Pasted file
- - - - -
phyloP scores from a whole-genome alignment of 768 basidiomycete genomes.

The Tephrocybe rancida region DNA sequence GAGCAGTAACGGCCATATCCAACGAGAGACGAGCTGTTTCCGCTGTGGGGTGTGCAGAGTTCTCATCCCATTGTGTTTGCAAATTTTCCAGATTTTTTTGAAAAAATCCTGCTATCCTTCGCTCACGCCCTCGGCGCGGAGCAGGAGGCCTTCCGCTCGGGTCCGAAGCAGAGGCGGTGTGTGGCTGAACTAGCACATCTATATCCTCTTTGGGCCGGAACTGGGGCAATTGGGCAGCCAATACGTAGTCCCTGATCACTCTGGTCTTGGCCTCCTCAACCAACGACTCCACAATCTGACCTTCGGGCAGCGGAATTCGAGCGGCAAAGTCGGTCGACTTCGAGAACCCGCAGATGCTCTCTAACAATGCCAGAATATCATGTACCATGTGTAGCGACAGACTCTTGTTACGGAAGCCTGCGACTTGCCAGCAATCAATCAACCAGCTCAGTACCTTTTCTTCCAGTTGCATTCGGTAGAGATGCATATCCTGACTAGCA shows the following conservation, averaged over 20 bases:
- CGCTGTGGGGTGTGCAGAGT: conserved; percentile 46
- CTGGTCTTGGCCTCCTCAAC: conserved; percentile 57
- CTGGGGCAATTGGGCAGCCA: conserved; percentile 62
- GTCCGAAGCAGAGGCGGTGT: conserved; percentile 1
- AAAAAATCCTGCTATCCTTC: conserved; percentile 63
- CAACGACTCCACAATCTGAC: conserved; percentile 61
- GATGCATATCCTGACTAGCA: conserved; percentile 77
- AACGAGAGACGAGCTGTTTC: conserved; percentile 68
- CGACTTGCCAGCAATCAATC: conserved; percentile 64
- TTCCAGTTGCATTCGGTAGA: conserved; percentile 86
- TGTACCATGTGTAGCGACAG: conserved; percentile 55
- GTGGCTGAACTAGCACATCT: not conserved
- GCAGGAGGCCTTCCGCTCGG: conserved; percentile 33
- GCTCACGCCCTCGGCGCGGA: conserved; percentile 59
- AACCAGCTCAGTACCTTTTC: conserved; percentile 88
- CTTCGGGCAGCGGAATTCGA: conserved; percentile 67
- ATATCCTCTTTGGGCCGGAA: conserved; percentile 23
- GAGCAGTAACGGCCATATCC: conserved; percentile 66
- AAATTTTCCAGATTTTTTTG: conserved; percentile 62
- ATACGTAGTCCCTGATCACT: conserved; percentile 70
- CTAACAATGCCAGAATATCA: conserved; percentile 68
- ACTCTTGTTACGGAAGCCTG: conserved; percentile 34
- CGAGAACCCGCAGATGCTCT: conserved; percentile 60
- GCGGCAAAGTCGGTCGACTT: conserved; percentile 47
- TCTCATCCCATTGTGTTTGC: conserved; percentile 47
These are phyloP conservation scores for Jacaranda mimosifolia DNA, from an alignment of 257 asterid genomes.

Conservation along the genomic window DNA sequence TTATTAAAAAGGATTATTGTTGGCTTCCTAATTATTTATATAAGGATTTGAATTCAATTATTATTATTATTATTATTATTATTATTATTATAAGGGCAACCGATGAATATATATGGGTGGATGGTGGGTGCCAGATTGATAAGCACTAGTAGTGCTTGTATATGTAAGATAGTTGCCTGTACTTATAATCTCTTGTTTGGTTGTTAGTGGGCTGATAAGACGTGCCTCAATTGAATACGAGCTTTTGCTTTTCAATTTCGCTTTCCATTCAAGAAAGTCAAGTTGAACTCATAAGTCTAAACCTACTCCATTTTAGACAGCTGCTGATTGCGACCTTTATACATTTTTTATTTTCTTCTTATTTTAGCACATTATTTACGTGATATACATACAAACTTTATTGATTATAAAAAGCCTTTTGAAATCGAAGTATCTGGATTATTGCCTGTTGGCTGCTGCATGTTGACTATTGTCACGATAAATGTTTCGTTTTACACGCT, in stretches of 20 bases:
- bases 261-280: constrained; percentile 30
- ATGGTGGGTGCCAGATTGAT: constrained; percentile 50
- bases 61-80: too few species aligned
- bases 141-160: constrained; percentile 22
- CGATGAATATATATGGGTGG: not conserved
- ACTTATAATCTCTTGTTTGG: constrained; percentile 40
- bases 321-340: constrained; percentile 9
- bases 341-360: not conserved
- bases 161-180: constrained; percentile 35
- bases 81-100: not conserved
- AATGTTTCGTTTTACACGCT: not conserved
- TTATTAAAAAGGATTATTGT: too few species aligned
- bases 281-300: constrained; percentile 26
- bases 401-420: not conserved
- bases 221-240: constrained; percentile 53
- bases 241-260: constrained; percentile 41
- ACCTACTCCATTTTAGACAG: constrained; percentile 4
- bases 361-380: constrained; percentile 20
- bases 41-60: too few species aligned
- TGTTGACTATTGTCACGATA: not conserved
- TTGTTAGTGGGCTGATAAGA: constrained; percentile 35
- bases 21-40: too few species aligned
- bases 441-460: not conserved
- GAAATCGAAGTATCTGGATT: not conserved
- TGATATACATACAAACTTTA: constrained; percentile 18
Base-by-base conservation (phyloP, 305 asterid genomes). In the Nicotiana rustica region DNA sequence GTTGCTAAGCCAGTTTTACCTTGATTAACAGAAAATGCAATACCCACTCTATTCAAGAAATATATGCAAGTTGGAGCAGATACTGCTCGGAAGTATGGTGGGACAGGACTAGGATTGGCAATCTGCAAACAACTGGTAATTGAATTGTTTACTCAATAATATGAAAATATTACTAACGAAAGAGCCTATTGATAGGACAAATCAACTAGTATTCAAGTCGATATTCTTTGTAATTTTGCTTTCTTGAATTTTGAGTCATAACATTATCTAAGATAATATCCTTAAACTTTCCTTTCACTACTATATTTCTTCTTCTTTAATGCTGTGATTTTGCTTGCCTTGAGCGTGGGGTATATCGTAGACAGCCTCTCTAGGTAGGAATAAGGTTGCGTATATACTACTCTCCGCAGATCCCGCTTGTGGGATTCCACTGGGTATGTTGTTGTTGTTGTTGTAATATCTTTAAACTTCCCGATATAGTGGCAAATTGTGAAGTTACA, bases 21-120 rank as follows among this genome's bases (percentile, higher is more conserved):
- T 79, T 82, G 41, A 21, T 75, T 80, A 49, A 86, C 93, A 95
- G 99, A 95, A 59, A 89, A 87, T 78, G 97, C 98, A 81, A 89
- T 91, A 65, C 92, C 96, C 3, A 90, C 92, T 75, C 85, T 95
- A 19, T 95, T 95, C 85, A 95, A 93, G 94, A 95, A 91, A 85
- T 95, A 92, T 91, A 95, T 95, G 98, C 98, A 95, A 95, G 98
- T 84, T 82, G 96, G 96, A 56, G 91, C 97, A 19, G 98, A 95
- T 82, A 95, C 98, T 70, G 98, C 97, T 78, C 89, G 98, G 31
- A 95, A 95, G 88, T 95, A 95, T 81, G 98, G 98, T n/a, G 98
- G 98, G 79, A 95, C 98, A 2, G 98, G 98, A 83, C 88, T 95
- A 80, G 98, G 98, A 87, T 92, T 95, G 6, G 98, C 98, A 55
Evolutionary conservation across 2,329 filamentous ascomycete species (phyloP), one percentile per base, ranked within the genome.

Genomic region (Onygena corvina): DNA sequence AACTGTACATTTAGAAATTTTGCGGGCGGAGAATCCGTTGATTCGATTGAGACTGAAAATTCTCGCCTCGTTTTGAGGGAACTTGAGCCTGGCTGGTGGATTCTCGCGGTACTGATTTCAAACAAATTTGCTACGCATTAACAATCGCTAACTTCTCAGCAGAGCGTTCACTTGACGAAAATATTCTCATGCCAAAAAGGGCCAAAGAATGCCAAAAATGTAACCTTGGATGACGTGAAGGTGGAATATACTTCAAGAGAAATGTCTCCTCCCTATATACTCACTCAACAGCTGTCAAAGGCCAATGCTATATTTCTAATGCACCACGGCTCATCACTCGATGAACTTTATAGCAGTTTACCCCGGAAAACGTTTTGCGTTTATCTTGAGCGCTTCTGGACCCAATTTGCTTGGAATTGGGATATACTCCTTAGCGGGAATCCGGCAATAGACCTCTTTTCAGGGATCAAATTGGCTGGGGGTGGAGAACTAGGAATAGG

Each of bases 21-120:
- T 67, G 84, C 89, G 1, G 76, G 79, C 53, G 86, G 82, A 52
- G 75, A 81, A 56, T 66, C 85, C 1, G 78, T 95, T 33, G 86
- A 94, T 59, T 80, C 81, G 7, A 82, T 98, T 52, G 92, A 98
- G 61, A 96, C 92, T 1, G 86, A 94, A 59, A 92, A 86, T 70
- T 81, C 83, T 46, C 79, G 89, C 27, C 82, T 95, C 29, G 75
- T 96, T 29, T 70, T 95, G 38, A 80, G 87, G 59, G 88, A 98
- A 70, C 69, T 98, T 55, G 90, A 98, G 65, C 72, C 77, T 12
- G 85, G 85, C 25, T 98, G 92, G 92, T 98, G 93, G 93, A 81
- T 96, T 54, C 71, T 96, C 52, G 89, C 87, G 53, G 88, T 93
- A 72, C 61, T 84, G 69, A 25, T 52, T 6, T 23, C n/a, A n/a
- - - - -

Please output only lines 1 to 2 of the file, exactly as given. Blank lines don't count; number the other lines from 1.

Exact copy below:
phyloP scores from a whole-genome alignment of 768 basidiomycete genomes.

The Tephrocybe rancida region DNA sequence GAGCAGTAACGGCCATATCCAACGAGAGACGAGCTGTTTCCGCTGTGGGGTGTGCAGAGTTCTCATCCCATTGTGTTTGCAAATTTTCCAGATTTTTTTGAAAAAATCCTGCTATCCTTCGCTCACGCCCTCGGCGCGGAGCAGGAGGCCTTCCGCTCGGGTCCGAAGCAGAGGCGGTGTGTGGCTGAACTAGCACATCTATATCCTCTTTGGGCCGGAACTGGGGCAATTGGGCAGCCAATACGTAGTCCCTGATCACTCTGGTCTTGGCCTCCTCAACCAACGACTCCACAATCTGACCTTCGGGCAGCGGAATTCGAGCGGCAAAGTCGGTCGACTTCGAGAACCCGCAGATGCTCTCTAACAATGCCAGAATATCATGTACCATGTGTAGCGACAGACTCTTGTTACGGAAGCCTGCGACTTGCCAGCAATCAATCAACCAGCTCAGTACCTTTTCTTCCAGTTGCATTCGGTAGAGATGCATATCCTGACTAGCA shows the following conservation, averaged over 20 bases: